Reading work related information.
Talking to others.
The physical and social abilities workers rate as the most important are shown below.
Use rules to solve problems.
Make general rules or come up with answers from lots of detailed information.
Listen to and understand what people say.
Communicate by speaking.
Read and understand written information.
O*NET is a trademark of the U.S. Department of Labor, Employment and Training Administration.The importance ratings on this page are derived from the US Department of Labor O*NET Database Version 21.2, 13-2052.00 - Personal Financial Advisors.
Learn about the daily activities, and physical and social demands faced by workers. Explore the values and work styles that workers rate as most important.
The work activities workers rate as most important are shown below.
Looking for, getting and understanding different kinds of information.
Deciding whether events or processes comply with laws, regulations, or standards.
Using computers and computer systems (including hardware and software) to program, write software, set up functions, enter data, or process information.
Using information to work out the best solution and solve problems.
Building and keeping constructive and cooperative working relationships with others.
The physical and social demands workers face most often are shown below.
How often do you use electronic mail?
How often do you work indoors with access to heating or cooling?
How often do you talk on the telephone?
How much time do you spend sitting?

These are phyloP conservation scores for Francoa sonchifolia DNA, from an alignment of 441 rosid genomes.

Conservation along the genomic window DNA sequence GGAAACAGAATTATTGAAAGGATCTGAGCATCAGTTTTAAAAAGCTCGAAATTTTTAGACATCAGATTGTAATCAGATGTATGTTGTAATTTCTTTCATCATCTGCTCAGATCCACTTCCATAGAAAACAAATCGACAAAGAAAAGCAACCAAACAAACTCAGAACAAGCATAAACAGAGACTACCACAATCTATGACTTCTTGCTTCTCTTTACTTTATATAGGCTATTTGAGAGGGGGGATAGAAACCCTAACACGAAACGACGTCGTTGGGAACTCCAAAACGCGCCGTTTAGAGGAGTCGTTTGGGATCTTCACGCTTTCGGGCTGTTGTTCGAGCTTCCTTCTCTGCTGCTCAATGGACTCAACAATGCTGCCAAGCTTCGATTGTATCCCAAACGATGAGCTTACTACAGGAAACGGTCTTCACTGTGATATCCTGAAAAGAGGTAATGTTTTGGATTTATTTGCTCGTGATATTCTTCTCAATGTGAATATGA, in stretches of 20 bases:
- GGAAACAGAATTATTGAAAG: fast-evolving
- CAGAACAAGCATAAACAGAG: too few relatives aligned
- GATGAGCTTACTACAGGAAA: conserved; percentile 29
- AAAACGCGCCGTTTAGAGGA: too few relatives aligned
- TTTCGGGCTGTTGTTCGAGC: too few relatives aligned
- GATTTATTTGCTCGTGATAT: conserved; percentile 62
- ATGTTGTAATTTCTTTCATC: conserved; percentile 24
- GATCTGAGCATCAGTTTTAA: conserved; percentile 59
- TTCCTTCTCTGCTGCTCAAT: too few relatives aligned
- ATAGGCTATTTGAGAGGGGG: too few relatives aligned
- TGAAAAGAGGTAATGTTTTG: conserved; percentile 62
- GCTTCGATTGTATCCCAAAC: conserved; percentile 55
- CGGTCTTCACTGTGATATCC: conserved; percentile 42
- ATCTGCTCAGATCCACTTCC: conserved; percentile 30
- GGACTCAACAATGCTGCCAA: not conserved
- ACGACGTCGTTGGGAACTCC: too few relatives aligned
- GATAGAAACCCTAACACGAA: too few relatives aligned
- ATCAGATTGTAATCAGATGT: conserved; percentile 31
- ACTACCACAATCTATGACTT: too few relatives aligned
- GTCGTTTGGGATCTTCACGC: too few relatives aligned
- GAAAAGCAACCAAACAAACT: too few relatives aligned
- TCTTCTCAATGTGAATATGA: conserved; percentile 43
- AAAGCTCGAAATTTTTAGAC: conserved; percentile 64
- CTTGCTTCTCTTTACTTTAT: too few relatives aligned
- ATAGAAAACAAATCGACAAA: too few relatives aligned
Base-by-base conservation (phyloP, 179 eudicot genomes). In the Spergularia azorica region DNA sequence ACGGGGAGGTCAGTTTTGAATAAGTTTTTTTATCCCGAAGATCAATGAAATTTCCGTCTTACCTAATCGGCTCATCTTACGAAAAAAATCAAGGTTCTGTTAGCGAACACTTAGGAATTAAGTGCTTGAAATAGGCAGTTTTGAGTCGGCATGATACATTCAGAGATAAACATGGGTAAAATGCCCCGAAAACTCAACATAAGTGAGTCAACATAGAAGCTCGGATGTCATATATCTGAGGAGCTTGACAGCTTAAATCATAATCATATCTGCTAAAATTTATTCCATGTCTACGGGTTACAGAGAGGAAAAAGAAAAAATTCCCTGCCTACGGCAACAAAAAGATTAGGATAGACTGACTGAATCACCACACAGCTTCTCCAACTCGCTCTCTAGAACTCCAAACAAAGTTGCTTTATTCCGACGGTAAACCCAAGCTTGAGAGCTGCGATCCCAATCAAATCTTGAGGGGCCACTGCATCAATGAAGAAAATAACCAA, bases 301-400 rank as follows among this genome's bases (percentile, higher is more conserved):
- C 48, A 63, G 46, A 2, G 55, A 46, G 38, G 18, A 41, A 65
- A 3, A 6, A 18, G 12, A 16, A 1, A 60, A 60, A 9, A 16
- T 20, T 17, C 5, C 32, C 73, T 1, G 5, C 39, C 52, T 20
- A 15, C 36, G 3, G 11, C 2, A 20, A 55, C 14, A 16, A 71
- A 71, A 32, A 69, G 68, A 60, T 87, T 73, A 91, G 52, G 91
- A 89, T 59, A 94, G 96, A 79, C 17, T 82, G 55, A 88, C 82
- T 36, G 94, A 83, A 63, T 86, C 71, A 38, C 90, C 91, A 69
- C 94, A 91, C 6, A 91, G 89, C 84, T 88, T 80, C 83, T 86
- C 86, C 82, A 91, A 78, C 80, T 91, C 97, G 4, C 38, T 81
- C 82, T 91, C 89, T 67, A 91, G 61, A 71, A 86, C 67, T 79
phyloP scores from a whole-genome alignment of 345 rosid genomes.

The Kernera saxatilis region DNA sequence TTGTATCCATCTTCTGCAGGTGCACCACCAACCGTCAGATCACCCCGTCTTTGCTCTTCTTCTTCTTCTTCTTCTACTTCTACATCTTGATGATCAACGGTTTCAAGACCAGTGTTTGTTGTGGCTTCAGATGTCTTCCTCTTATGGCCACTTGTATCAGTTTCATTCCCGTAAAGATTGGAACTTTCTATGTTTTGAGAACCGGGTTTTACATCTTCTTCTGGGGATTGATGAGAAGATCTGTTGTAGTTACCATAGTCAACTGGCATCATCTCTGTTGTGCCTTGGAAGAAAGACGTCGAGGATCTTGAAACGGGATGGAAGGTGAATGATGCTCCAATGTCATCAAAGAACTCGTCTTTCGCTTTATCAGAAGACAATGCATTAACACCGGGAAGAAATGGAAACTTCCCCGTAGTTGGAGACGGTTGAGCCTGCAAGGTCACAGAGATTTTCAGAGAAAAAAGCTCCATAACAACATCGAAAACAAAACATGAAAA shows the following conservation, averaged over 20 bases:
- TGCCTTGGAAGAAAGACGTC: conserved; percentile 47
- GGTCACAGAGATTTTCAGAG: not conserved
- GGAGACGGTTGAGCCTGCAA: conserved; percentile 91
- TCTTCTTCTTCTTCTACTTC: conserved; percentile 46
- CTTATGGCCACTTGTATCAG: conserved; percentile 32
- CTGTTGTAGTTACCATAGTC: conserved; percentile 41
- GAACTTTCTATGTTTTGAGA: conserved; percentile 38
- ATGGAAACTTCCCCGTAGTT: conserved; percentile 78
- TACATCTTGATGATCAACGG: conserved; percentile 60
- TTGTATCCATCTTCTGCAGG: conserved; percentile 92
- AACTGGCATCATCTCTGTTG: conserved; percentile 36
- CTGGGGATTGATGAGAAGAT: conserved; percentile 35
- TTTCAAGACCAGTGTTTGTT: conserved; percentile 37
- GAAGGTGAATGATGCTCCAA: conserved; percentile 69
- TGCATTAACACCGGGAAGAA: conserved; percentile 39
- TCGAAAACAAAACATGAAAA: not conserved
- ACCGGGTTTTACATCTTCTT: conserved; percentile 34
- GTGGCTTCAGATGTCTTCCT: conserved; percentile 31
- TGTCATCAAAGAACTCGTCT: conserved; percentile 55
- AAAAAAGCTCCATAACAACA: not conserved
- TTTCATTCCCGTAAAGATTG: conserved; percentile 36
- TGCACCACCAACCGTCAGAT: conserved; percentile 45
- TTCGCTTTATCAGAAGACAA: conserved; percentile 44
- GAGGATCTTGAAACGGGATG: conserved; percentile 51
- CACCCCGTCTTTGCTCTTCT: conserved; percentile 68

How much do you have contact with people (face-to-face, by telephone, or any other way)?
Work values are important to a person’s feeling of satisfaction. All six values are shown below.
Work alone and make decisions. Workers are able to try out their own ideas, make decisions on their own, and work with little or no supervision.
Results oriented. Workers are able to use their strongest abilities, giving them a feeling of accomplishment.
Advancement and the potential to lead. Workers are recognised for the work that they do, they may give directions and instructions to others, and they are looked up to in their company and their community.
Job security and good working conditions. There is usually a steady flow of interesting work, and the pay and conditions are generally good.
Serve and work with others. Workers usually get along well with each other, do things to help other people, and are rarely pressured to do things that go against their sense of right and wrong.
Supportive management that stands behind employees. Workers are treated fairly by their company, they are supported by management, and have supervisors who train them well.
Interests are the style or type of work we prefer to do. All interest areas are shown below.
Starting up and carrying out projects. Leading people and making many decisions. Sometimes require risk taking and often deal with business.
Following set procedures and routines. Working with numbers and details more than with ideas, usually following rules.
Working with people. Helping or providing service to others.
Ideas and thinking. Searching for facts and figuring out problems in your head.
Working with forms, designs and patterns. Often need self-expression and can be done without following rules.
Practical, hands-on work. Often with plants, animals, and materials like wood, tools, and machinery.